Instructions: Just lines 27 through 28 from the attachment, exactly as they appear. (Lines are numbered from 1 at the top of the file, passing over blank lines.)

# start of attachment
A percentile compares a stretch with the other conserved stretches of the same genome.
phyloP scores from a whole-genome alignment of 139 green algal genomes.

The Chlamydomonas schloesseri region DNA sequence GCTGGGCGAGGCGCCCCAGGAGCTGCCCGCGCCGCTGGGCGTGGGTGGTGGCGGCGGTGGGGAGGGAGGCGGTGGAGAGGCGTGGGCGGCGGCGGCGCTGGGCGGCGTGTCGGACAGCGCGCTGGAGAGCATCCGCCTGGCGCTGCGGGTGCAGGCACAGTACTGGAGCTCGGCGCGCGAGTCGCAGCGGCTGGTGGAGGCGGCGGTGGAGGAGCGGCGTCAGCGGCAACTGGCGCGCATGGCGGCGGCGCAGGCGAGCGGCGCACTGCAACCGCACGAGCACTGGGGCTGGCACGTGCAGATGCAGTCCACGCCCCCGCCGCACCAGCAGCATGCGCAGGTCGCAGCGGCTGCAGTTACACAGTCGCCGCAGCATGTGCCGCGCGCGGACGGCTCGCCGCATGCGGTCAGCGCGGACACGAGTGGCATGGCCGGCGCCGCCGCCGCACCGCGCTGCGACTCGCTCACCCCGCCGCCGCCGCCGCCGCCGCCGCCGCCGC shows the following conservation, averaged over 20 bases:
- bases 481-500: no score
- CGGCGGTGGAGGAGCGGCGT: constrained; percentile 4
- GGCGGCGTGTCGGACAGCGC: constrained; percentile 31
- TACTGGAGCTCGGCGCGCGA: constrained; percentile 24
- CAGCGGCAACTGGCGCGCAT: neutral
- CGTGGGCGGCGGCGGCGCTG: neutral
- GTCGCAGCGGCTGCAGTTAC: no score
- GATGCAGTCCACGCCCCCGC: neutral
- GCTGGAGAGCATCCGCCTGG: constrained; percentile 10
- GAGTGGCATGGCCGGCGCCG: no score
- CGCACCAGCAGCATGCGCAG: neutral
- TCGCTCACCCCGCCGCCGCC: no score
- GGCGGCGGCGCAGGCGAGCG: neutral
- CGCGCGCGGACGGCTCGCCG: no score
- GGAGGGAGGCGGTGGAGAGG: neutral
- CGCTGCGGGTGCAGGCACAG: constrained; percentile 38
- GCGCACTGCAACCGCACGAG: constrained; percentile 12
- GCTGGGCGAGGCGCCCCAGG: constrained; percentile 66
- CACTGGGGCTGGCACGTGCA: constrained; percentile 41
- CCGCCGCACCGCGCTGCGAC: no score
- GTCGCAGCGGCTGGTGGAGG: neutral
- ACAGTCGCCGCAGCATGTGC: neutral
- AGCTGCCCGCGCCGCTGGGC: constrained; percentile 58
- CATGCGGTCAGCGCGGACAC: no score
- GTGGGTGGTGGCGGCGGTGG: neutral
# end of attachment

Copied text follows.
- CATGCGGTCAGCGCGGACAC: no score
- GTGGGTGGTGGCGGCGGTGG: neutral